Rubio Introducing Legislation to Get 'Ransom Payment' Refund from Iran

Sen. Marco Rubio (R-Fla.) returns to work on Capitol Hill on March 17, 2016. (Photo By Bill Clark/CQ Roll Call via AP Images)

WASHINGTON — Sen. Marco Rubio (R-Fla.) said he’ll introduce legislation to recoup a $1.7 billion settlement from Iran, including the $400 million shipped on a cargo plane in cash at the time of the release of five U.S. hostages.


Back on Jan. 17, a senior administration official told reporters on a background call that the U.S. was “settling a longstanding Iranian government claim against the United States government” regarding a shah-era contract in the Foreign Military Sales program. Secretary of State John Kerry announced that $4o0 million would be paid to Iran, plus $1.3 billion interest, for weapons payments taken from Iran but no delivery of the weapons. Kerry acknowledged that there could be other settlements in addition to Iran’s 37-year-old beef.

The Wall Street Journal reported this week that the administration “secretly organized an airlift of $400 million worth of cash to Iran” coinciding with the mid-January release of five Americans.

GOP lawmakers decried the shipment as ransom for the long-held hostages. White House press secretary Josh Earnest said opposition came from “those who are flailing in their attempt to justify their continued opposition to the deal to prevent Iran from obtaining a nuclear weapon.”

As far as the Hague settlement over the long-ago arms deal being paid with cash-laden pallets in a cargo plane, Earnest said “the fact of the matter is the United States does not have a banking relationship with Iran.”

“It is against the policy of the United States to pay ransom for hostages,” he said.


Rubio did not say if there was a draft of his legislation yet. The Senate is on recess until after Labor Day.

“Iran is the world’s foremost state sponsor of terrorism. It is disgusting that the Obama administration would even contemplate providing almost $2 billion to a terrorist-sponsoring regime as an illicit ransom payment,” Rubio said. “As the administration has stated in its own hostage policy, paying hostage-takers endangers American citizens.”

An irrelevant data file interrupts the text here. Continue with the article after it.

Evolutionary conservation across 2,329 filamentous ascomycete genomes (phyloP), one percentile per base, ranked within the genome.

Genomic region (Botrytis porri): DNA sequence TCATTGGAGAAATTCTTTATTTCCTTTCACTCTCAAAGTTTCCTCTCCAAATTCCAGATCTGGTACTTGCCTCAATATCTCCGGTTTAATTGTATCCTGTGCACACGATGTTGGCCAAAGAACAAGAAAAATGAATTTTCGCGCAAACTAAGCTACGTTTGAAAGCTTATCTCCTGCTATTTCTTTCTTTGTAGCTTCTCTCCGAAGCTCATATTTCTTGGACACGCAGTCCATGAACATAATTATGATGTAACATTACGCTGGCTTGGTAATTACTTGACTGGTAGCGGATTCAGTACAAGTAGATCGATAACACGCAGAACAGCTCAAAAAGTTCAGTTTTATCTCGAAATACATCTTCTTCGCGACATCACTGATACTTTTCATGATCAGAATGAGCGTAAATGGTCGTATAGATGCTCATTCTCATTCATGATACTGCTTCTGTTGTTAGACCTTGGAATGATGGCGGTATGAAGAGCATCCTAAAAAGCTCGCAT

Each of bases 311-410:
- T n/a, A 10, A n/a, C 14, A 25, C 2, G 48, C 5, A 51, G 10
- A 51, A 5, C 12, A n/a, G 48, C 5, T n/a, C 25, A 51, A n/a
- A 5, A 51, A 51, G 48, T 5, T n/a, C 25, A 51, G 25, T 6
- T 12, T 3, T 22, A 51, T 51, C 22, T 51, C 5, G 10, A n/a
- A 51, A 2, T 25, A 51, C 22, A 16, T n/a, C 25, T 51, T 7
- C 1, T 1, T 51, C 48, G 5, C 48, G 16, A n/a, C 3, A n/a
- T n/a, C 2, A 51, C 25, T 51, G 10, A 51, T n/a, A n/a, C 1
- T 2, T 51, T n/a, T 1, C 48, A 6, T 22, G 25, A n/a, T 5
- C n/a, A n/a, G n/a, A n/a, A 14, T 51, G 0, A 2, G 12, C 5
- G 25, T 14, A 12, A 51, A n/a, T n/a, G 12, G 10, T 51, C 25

The senator vowed his bill would be crafted in a way “to get this money back from Iran” as well as ban “any future ransom payments by the U.S. government to countries or groups that take Americans hostage.”

Earnest wouldn’t say Wednesday if the remaining $1.3 billion had already been sent to Iran, telling reporters to check with the Treasury Department.

“The president’s actions are unacceptable and come as the Iranians continue to refuse to work with us to locate Floridian Robert Levinson, the longest-held hostage in American history, who was last seen on Iran’s Kish Island in 2007,” Rubio continued. “Iran has pocketed this money and continues to hold and take more Americans hostage. President Obama’s actions have endangered all Americans abroad.”

Since the nuclear deal went into effect, Iran has seized American Siamak Namazi and his father Baquer Namazi, Canadian Homa Hoodfar, Briton Nazanin Zaghari-Ratcliffe, and Lebanese Nizar Zikka, a permanent U.S. resident who was invited by the regime to a conference on women’s entrepreneurship in September and then arrested. Last month, Iran took another American: Robin Shahini of San Diego, who has a history of criticizing Iran’s human-rights abuses and was visiting family in the country.


Earnest insisted that negotiations regarding the hostages and negotiations over the arms-deal settlement were separate entities. Rubio called that “just unbelievable and disingenuous” and “also contrary to Iran’s statements.”

“It is a sad day when Iranian officials appear to be more honest than our own president, who owes the American people a better explanation than the outright lies that he and his administration have told thus far,” Rubio added.


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